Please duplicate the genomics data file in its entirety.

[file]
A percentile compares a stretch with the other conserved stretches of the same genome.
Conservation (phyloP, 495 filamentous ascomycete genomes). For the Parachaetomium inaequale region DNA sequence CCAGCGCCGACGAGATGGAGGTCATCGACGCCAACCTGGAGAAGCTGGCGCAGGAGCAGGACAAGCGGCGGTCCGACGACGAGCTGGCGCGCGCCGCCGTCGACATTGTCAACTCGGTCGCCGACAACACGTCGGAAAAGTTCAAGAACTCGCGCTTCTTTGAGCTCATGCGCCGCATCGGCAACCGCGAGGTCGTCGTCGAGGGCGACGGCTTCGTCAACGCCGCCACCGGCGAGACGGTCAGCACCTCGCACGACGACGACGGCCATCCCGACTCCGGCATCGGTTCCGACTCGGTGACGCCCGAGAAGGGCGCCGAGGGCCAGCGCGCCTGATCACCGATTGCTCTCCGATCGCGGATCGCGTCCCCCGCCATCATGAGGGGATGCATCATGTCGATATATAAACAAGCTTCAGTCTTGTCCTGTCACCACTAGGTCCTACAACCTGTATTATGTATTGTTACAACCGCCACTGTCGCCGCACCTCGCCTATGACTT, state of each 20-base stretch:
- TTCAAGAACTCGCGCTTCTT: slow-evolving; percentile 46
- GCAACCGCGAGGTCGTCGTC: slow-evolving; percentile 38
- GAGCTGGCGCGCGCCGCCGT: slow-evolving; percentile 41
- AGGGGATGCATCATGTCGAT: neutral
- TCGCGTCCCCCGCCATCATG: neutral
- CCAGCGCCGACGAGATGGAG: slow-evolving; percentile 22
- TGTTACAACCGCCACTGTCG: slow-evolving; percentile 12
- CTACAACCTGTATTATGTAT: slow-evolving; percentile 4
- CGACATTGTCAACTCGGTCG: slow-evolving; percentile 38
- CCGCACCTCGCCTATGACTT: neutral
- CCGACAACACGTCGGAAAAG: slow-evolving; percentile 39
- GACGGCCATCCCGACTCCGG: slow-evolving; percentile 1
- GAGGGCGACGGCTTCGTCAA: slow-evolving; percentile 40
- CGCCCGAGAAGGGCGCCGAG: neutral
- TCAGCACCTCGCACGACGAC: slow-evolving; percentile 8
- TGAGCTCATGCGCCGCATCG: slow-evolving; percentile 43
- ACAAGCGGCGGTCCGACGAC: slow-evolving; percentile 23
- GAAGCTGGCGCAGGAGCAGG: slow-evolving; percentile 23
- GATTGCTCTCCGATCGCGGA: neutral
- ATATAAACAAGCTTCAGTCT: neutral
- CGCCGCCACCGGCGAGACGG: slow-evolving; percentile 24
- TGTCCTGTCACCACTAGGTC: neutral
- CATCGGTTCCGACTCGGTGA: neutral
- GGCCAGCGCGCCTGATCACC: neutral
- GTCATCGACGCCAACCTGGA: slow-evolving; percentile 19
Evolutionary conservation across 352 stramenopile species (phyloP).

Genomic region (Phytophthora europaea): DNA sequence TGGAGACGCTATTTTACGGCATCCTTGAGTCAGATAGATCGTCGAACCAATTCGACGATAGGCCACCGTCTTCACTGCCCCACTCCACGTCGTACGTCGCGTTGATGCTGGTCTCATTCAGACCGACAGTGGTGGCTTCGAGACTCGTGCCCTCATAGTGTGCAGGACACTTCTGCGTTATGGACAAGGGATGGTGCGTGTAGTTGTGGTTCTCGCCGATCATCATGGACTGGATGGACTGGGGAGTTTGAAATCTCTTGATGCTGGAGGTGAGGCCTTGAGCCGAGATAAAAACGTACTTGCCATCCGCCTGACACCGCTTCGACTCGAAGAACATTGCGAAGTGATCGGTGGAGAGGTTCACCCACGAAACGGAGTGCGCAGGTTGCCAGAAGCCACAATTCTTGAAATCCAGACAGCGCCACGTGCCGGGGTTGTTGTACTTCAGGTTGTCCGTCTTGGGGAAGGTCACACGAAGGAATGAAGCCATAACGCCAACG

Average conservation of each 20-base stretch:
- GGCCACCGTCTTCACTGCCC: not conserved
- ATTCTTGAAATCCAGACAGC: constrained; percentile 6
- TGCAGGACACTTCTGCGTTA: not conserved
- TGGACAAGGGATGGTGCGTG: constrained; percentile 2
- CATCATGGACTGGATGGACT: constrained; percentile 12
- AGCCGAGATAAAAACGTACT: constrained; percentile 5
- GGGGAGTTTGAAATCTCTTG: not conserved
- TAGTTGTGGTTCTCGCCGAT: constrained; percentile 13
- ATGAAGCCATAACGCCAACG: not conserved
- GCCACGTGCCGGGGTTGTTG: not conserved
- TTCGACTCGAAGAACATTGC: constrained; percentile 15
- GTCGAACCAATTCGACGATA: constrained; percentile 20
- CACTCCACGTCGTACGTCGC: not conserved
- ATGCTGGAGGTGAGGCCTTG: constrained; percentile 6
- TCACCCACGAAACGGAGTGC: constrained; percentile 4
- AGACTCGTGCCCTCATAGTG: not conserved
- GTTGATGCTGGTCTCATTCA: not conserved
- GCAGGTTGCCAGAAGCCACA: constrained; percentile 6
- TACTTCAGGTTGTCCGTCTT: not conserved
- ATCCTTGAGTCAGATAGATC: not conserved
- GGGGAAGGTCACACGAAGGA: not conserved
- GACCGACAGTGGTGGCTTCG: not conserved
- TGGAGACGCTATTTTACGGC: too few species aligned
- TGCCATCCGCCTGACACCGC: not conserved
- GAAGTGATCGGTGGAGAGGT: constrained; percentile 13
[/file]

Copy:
A percentile compares a stretch with the other conserved stretches of the same genome.
Conservation (phyloP, 495 filamentous ascomycete genomes). For the Parachaetomium inaequale region DNA sequence CCAGCGCCGACGAGATGGAGGTCATCGACGCCAACCTGGAGAAGCTGGCGCAGGAGCAGGACAAGCGGCGGTCCGACGACGAGCTGGCGCGCGCCGCCGTCGACATTGTCAACTCGGTCGCCGACAACACGTCGGAAAAGTTCAAGAACTCGCGCTTCTTTGAGCTCATGCGCCGCATCGGCAACCGCGAGGTCGTCGTCGAGGGCGACGGCTTCGTCAACGCCGCCACCGGCGAGACGGTCAGCACCTCGCACGACGACGACGGCCATCCCGACTCCGGCATCGGTTCCGACTCGGTGACGCCCGAGAAGGGCGCCGAGGGCCAGCGCGCCTGATCACCGATTGCTCTCCGATCGCGGATCGCGTCCCCCGCCATCATGAGGGGATGCATCATGTCGATATATAAACAAGCTTCAGTCTTGTCCTGTCACCACTAGGTCCTACAACCTGTATTATGTATTGTTACAACCGCCACTGTCGCCGCACCTCGCCTATGACTT, state of each 20-base stretch:
- TTCAAGAACTCGCGCTTCTT: slow-evolving; percentile 46
- GCAACCGCGAGGTCGTCGTC: slow-evolving; percentile 38
- GAGCTGGCGCGCGCCGCCGT: slow-evolving; percentile 41
- AGGGGATGCATCATGTCGAT: neutral
- TCGCGTCCCCCGCCATCATG: neutral
- CCAGCGCCGACGAGATGGAG: slow-evolving; percentile 22
- TGTTACAACCGCCACTGTCG: slow-evolving; percentile 12
- CTACAACCTGTATTATGTAT: slow-evolving; percentile 4
- CGACATTGTCAACTCGGTCG: slow-evolving; percentile 38
- CCGCACCTCGCCTATGACTT: neutral
- CCGACAACACGTCGGAAAAG: slow-evolving; percentile 39
- GACGGCCATCCCGACTCCGG: slow-evolving; percentile 1
- GAGGGCGACGGCTTCGTCAA: slow-evolving; percentile 40
- CGCCCGAGAAGGGCGCCGAG: neutral
- TCAGCACCTCGCACGACGAC: slow-evolving; percentile 8
- TGAGCTCATGCGCCGCATCG: slow-evolving; percentile 43
- ACAAGCGGCGGTCCGACGAC: slow-evolving; percentile 23
- GAAGCTGGCGCAGGAGCAGG: slow-evolving; percentile 23
- GATTGCTCTCCGATCGCGGA: neutral
- ATATAAACAAGCTTCAGTCT: neutral
- CGCCGCCACCGGCGAGACGG: slow-evolving; percentile 24
- TGTCCTGTCACCACTAGGTC: neutral
- CATCGGTTCCGACTCGGTGA: neutral
- GGCCAGCGCGCCTGATCACC: neutral
- GTCATCGACGCCAACCTGGA: slow-evolving; percentile 19
Evolutionary conservation across 352 stramenopile species (phyloP).

Genomic region (Phytophthora europaea): DNA sequence TGGAGACGCTATTTTACGGCATCCTTGAGTCAGATAGATCGTCGAACCAATTCGACGATAGGCCACCGTCTTCACTGCCCCACTCCACGTCGTACGTCGCGTTGATGCTGGTCTCATTCAGACCGACAGTGGTGGCTTCGAGACTCGTGCCCTCATAGTGTGCAGGACACTTCTGCGTTATGGACAAGGGATGGTGCGTGTAGTTGTGGTTCTCGCCGATCATCATGGACTGGATGGACTGGGGAGTTTGAAATCTCTTGATGCTGGAGGTGAGGCCTTGAGCCGAGATAAAAACGTACTTGCCATCCGCCTGACACCGCTTCGACTCGAAGAACATTGCGAAGTGATCGGTGGAGAGGTTCACCCACGAAACGGAGTGCGCAGGTTGCCAGAAGCCACAATTCTTGAAATCCAGACAGCGCCACGTGCCGGGGTTGTTGTACTTCAGGTTGTCCGTCTTGGGGAAGGTCACACGAAGGAATGAAGCCATAACGCCAACG

Average conservation of each 20-base stretch:
- GGCCACCGTCTTCACTGCCC: not conserved
- ATTCTTGAAATCCAGACAGC: constrained; percentile 6
- TGCAGGACACTTCTGCGTTA: not conserved
- TGGACAAGGGATGGTGCGTG: constrained; percentile 2
- CATCATGGACTGGATGGACT: constrained; percentile 12
- AGCCGAGATAAAAACGTACT: constrained; percentile 5
- GGGGAGTTTGAAATCTCTTG: not conserved
- TAGTTGTGGTTCTCGCCGAT: constrained; percentile 13
- ATGAAGCCATAACGCCAACG: not conserved
- GCCACGTGCCGGGGTTGTTG: not conserved
- TTCGACTCGAAGAACATTGC: constrained; percentile 15
- GTCGAACCAATTCGACGATA: constrained; percentile 20
- CACTCCACGTCGTACGTCGC: not conserved
- ATGCTGGAGGTGAGGCCTTG: constrained; percentile 6
- TCACCCACGAAACGGAGTGC: constrained; percentile 4
- AGACTCGTGCCCTCATAGTG: not conserved
- GTTGATGCTGGTCTCATTCA: not conserved
- GCAGGTTGCCAGAAGCCACA: constrained; percentile 6
- TACTTCAGGTTGTCCGTCTT: not conserved
- ATCCTTGAGTCAGATAGATC: not conserved
- GGGGAAGGTCACACGAAGGA: not conserved
- GACCGACAGTGGTGGCTTCG: not conserved
- TGGAGACGCTATTTTACGGC: too few species aligned
- TGCCATCCGCCTGACACCGC: not conserved
- GAAGTGATCGGTGGAGAGGT: constrained; percentile 13